RECORD KEEPING | Stewart Goodyear Offers Pristine Technique And Sensitive Interpretation Of Beethoven Concertos

By Anya Wassenberg on September 17, 2020

Stewart Goodyear (Photo: Anita Zvonar)
Stewart Goodyear (Photo: Anita Zvonar)

Beethoven: The Complete Piano Concertos (Orchid Classics)

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Stewart Goodyear has always worn his heart on his sleeve when it comes to Beethoven, and his love of the material emerges as a technically polished and musically graceful interpretation of all five piano concertos on Beethoven: The Complete Piano Concertos, an Orchid Classics release.

The BBC National Orchestra of Wales provides able support and orchestral colours to contrast the purity of Goodyear’s playing. Throughout, the recording is characterized by a lucidity of technique and lovely tone.

Stewart displays a consistency in approach over the five works. Beethoven wrote the concertos between 1795 and 1809. In delving into the music, Stewart captures the spirit of each, from the buoyant and youthful energy of the Allegro con brio of No. 1 through to No. 5 the ‘Emperor’ and its virtuosic demands. There’s a natural and unfettered flow to the music, with speed that is impressive and technique pristine, but where virtuosity is always incidental to expression.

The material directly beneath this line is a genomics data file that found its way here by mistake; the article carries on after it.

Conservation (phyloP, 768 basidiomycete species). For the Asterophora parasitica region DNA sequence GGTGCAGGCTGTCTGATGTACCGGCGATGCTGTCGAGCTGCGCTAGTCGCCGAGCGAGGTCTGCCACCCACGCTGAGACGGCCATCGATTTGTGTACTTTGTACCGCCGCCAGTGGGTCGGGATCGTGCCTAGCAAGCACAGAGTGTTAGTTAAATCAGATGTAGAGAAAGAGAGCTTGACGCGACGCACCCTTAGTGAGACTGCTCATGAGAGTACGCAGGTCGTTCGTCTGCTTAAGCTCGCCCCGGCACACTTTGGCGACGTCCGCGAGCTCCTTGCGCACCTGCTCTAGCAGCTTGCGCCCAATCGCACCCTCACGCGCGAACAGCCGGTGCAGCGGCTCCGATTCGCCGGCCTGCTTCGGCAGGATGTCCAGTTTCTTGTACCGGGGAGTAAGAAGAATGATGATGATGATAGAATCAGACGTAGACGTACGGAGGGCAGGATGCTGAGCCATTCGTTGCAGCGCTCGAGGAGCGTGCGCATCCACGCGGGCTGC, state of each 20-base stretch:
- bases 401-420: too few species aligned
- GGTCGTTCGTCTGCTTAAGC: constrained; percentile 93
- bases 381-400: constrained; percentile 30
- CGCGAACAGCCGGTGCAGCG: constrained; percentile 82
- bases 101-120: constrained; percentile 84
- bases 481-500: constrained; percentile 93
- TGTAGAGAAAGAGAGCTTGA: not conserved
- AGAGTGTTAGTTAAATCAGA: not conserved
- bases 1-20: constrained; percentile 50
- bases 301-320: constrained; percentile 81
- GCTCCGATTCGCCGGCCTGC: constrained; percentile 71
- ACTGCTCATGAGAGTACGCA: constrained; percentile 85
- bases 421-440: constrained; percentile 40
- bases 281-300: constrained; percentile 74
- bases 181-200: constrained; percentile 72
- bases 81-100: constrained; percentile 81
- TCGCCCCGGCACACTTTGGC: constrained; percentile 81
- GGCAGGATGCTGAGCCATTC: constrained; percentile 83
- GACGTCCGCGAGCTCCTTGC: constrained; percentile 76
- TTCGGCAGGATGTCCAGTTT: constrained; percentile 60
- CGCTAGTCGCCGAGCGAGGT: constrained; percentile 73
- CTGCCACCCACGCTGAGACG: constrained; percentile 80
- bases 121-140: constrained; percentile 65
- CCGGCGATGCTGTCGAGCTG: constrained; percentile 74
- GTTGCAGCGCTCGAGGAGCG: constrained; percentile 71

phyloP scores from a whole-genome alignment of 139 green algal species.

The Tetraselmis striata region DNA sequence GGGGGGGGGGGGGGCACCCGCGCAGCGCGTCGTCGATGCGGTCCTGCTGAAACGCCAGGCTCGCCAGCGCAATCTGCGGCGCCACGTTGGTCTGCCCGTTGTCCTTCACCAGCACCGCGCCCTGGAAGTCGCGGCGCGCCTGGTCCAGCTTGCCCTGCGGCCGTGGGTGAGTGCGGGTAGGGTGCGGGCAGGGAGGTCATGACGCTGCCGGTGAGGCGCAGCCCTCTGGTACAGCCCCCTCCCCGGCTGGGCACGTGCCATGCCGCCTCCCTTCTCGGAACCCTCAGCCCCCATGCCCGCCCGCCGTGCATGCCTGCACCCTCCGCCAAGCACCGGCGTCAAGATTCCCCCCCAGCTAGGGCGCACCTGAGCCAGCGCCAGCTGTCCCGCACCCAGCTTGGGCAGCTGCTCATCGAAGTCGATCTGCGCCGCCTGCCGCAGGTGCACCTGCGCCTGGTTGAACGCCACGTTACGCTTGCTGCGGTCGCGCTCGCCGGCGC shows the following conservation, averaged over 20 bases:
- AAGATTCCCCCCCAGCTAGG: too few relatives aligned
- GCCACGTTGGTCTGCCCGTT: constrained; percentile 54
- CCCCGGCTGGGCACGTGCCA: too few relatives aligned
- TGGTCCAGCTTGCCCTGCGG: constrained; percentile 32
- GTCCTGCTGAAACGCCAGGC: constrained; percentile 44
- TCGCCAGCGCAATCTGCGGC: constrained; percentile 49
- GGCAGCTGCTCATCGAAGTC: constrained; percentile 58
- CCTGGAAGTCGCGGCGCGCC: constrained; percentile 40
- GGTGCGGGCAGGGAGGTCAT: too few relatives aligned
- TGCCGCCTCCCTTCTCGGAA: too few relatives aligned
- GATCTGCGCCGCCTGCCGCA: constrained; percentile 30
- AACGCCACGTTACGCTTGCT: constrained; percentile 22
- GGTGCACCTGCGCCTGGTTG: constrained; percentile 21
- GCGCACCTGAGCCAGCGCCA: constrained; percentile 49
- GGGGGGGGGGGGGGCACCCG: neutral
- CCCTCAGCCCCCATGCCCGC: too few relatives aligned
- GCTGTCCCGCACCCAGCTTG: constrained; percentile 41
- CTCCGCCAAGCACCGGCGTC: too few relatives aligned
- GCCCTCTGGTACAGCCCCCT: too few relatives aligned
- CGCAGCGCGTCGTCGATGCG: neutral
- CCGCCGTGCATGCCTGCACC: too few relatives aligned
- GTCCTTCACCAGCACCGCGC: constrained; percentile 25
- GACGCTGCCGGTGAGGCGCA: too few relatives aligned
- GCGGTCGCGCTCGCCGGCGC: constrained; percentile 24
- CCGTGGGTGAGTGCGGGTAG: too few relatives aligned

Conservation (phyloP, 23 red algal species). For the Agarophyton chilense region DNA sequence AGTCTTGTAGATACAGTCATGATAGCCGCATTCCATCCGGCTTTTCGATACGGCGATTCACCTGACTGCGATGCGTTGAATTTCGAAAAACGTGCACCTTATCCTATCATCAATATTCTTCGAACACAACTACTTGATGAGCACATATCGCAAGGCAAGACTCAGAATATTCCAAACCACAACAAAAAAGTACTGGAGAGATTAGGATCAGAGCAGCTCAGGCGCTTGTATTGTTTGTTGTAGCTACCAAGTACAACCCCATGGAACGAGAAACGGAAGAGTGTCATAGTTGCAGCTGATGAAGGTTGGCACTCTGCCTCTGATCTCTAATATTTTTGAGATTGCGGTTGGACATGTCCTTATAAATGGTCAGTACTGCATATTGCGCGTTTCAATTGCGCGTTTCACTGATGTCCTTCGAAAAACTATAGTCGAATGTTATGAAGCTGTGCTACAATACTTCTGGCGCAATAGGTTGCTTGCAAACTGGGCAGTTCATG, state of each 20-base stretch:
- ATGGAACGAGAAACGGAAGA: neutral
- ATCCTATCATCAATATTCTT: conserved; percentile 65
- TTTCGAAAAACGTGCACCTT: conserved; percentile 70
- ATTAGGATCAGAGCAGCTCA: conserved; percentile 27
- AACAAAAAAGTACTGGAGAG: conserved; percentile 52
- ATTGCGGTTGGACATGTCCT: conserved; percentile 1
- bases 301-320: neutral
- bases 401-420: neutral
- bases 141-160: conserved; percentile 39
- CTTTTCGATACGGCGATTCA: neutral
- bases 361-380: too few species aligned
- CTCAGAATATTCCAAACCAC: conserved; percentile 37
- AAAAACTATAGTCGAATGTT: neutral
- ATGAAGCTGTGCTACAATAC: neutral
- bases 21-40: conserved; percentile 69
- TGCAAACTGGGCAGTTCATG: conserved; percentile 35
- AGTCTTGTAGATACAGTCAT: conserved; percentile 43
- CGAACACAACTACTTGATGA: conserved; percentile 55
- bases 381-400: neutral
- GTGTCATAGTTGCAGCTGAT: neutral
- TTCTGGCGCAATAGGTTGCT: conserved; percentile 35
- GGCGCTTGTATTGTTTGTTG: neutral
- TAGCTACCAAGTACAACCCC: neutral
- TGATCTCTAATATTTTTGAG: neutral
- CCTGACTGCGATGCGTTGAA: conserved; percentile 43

Stewart Goodyear Beethoven Concertos

There is a nicely delicate lyricism in his interpretation of the Adagio of No. 2, with a sensitive connection to conductor Andrew Constantine and the BBC National Orchestra of Wales. That turns to drama that in the Allegro con brio of No. 3, where Stewart explores tensions with the orchestra with interesting results. In the fourth movement, the Rondo vivace, Stewart and the orchestra capture one of Beethoven’s more playful moments with rhythmic intensity.

In No. 5, the Emperor, Goodyear is at his most impressive, mining the pure musicality of the difficult piece without idiosyncratic touches — entirely subsumed in the music. The second movement is unhurried, and there is a sense of harnessed power through to its impassioned ending.

Goodyear’s interpretation of the Beethoven piano sonatas, which he famously played on a single day for four concerts in Canada and the US and later recorded on the Marquis label, was celebrated by critics and music lovers alike. This recording was produced over a 10-day period in 2018, and comes in the form of three disks.

For some artists, this may have been an ego project; for Goodyear, it’s clearly more a matter of reverence for the music.

Verdict: Recommended, even if you already own another collection of the Beethoven concertos.

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